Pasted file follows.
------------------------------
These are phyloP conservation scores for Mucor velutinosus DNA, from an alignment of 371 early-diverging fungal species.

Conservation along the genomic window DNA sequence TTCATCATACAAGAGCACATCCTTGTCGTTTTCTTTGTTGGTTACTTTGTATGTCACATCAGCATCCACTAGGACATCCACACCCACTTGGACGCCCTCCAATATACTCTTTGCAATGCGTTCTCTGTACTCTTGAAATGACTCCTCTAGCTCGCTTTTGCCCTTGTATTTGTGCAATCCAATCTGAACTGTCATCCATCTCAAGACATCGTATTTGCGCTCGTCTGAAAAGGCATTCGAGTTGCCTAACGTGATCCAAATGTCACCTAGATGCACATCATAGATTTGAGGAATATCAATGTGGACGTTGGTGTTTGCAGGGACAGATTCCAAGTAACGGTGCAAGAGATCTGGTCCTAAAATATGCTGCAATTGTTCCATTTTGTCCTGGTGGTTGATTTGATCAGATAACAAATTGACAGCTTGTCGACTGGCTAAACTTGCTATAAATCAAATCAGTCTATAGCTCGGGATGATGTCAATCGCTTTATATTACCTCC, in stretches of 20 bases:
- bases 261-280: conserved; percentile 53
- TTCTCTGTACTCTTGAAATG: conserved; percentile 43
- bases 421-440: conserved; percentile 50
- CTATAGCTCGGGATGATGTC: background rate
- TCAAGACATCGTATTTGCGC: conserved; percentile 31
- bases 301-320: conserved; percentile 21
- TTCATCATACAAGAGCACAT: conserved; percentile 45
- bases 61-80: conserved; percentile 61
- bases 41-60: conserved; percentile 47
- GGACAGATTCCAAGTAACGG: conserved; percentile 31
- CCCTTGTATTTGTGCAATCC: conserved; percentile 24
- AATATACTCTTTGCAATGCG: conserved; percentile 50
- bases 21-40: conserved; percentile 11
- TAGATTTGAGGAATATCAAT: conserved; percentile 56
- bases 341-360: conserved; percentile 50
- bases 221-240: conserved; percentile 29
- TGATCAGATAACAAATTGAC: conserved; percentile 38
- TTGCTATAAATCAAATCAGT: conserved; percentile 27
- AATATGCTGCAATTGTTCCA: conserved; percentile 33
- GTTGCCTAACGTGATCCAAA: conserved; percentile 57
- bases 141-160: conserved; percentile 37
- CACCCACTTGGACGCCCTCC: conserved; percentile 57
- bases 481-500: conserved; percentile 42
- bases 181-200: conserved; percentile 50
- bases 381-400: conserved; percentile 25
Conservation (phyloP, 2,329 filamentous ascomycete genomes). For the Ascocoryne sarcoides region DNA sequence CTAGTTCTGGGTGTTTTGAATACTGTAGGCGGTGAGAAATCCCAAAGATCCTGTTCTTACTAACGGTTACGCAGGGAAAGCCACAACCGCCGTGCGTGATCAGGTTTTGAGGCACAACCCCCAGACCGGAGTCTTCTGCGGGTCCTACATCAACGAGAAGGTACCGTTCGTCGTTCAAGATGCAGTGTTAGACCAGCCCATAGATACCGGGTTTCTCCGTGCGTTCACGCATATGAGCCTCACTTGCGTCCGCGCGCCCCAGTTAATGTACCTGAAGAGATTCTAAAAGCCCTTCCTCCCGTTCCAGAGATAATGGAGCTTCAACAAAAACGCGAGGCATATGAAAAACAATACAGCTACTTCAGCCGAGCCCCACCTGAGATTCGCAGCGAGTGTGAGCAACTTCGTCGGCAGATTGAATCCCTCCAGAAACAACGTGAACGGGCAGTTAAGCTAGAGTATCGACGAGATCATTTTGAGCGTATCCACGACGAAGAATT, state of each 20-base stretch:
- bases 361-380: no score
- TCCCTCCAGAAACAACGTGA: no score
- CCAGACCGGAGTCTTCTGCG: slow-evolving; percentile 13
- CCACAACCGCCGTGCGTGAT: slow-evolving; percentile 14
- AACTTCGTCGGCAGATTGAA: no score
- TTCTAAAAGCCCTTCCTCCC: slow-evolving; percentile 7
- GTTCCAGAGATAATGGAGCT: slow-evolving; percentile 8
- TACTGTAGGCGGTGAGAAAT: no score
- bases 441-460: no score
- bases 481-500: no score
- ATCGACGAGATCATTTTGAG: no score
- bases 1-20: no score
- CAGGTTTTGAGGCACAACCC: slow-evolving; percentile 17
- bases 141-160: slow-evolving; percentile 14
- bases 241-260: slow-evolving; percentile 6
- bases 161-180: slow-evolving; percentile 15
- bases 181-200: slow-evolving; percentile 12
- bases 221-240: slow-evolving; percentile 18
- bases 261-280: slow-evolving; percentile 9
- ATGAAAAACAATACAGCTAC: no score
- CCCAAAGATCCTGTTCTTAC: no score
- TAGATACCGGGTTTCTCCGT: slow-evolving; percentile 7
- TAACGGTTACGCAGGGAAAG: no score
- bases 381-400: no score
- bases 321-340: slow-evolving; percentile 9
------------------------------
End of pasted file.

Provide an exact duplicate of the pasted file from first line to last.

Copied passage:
These are phyloP conservation scores for Mucor velutinosus DNA, from an alignment of 371 early-diverging fungal species.

Conservation along the genomic window DNA sequence TTCATCATACAAGAGCACATCCTTGTCGTTTTCTTTGTTGGTTACTTTGTATGTCACATCAGCATCCACTAGGACATCCACACCCACTTGGACGCCCTCCAATATACTCTTTGCAATGCGTTCTCTGTACTCTTGAAATGACTCCTCTAGCTCGCTTTTGCCCTTGTATTTGTGCAATCCAATCTGAACTGTCATCCATCTCAAGACATCGTATTTGCGCTCGTCTGAAAAGGCATTCGAGTTGCCTAACGTGATCCAAATGTCACCTAGATGCACATCATAGATTTGAGGAATATCAATGTGGACGTTGGTGTTTGCAGGGACAGATTCCAAGTAACGGTGCAAGAGATCTGGTCCTAAAATATGCTGCAATTGTTCCATTTTGTCCTGGTGGTTGATTTGATCAGATAACAAATTGACAGCTTGTCGACTGGCTAAACTTGCTATAAATCAAATCAGTCTATAGCTCGGGATGATGTCAATCGCTTTATATTACCTCC, in stretches of 20 bases:
- bases 261-280: conserved; percentile 53
- TTCTCTGTACTCTTGAAATG: conserved; percentile 43
- bases 421-440: conserved; percentile 50
- CTATAGCTCGGGATGATGTC: background rate
- TCAAGACATCGTATTTGCGC: conserved; percentile 31
- bases 301-320: conserved; percentile 21
- TTCATCATACAAGAGCACAT: conserved; percentile 45
- bases 61-80: conserved; percentile 61
- bases 41-60: conserved; percentile 47
- GGACAGATTCCAAGTAACGG: conserved; percentile 31
- CCCTTGTATTTGTGCAATCC: conserved; percentile 24
- AATATACTCTTTGCAATGCG: conserved; percentile 50
- bases 21-40: conserved; percentile 11
- TAGATTTGAGGAATATCAAT: conserved; percentile 56
- bases 341-360: conserved; percentile 50
- bases 221-240: conserved; percentile 29
- TGATCAGATAACAAATTGAC: conserved; percentile 38
- TTGCTATAAATCAAATCAGT: conserved; percentile 27
- AATATGCTGCAATTGTTCCA: conserved; percentile 33
- GTTGCCTAACGTGATCCAAA: conserved; percentile 57
- bases 141-160: conserved; percentile 37
- CACCCACTTGGACGCCCTCC: conserved; percentile 57
- bases 481-500: conserved; percentile 42
- bases 181-200: conserved; percentile 50
- bases 381-400: conserved; percentile 25
Conservation (phyloP, 2,329 filamentous ascomycete genomes). For the Ascocoryne sarcoides region DNA sequence CTAGTTCTGGGTGTTTTGAATACTGTAGGCGGTGAGAAATCCCAAAGATCCTGTTCTTACTAACGGTTACGCAGGGAAAGCCACAACCGCCGTGCGTGATCAGGTTTTGAGGCACAACCCCCAGACCGGAGTCTTCTGCGGGTCCTACATCAACGAGAAGGTACCGTTCGTCGTTCAAGATGCAGTGTTAGACCAGCCCATAGATACCGGGTTTCTCCGTGCGTTCACGCATATGAGCCTCACTTGCGTCCGCGCGCCCCAGTTAATGTACCTGAAGAGATTCTAAAAGCCCTTCCTCCCGTTCCAGAGATAATGGAGCTTCAACAAAAACGCGAGGCATATGAAAAACAATACAGCTACTTCAGCCGAGCCCCACCTGAGATTCGCAGCGAGTGTGAGCAACTTCGTCGGCAGATTGAATCCCTCCAGAAACAACGTGAACGGGCAGTTAAGCTAGAGTATCGACGAGATCATTTTGAGCGTATCCACGACGAAGAATT, state of each 20-base stretch:
- bases 361-380: no score
- TCCCTCCAGAAACAACGTGA: no score
- CCAGACCGGAGTCTTCTGCG: slow-evolving; percentile 13
- CCACAACCGCCGTGCGTGAT: slow-evolving; percentile 14
- AACTTCGTCGGCAGATTGAA: no score
- TTCTAAAAGCCCTTCCTCCC: slow-evolving; percentile 7
- GTTCCAGAGATAATGGAGCT: slow-evolving; percentile 8
- TACTGTAGGCGGTGAGAAAT: no score
- bases 441-460: no score
- bases 481-500: no score
- ATCGACGAGATCATTTTGAG: no score
- bases 1-20: no score
- CAGGTTTTGAGGCACAACCC: slow-evolving; percentile 17
- bases 141-160: slow-evolving; percentile 14
- bases 241-260: slow-evolving; percentile 6
- bases 161-180: slow-evolving; percentile 15
- bases 181-200: slow-evolving; percentile 12
- bases 221-240: slow-evolving; percentile 18
- bases 261-280: slow-evolving; percentile 9
- ATGAAAAACAATACAGCTAC: no score
- CCCAAAGATCCTGTTCTTAC: no score
- TAGATACCGGGTTTCTCCGT: slow-evolving; percentile 7
- TAACGGTTACGCAGGGAAAG: no score
- bases 381-400: no score
- bases 321-340: slow-evolving; percentile 9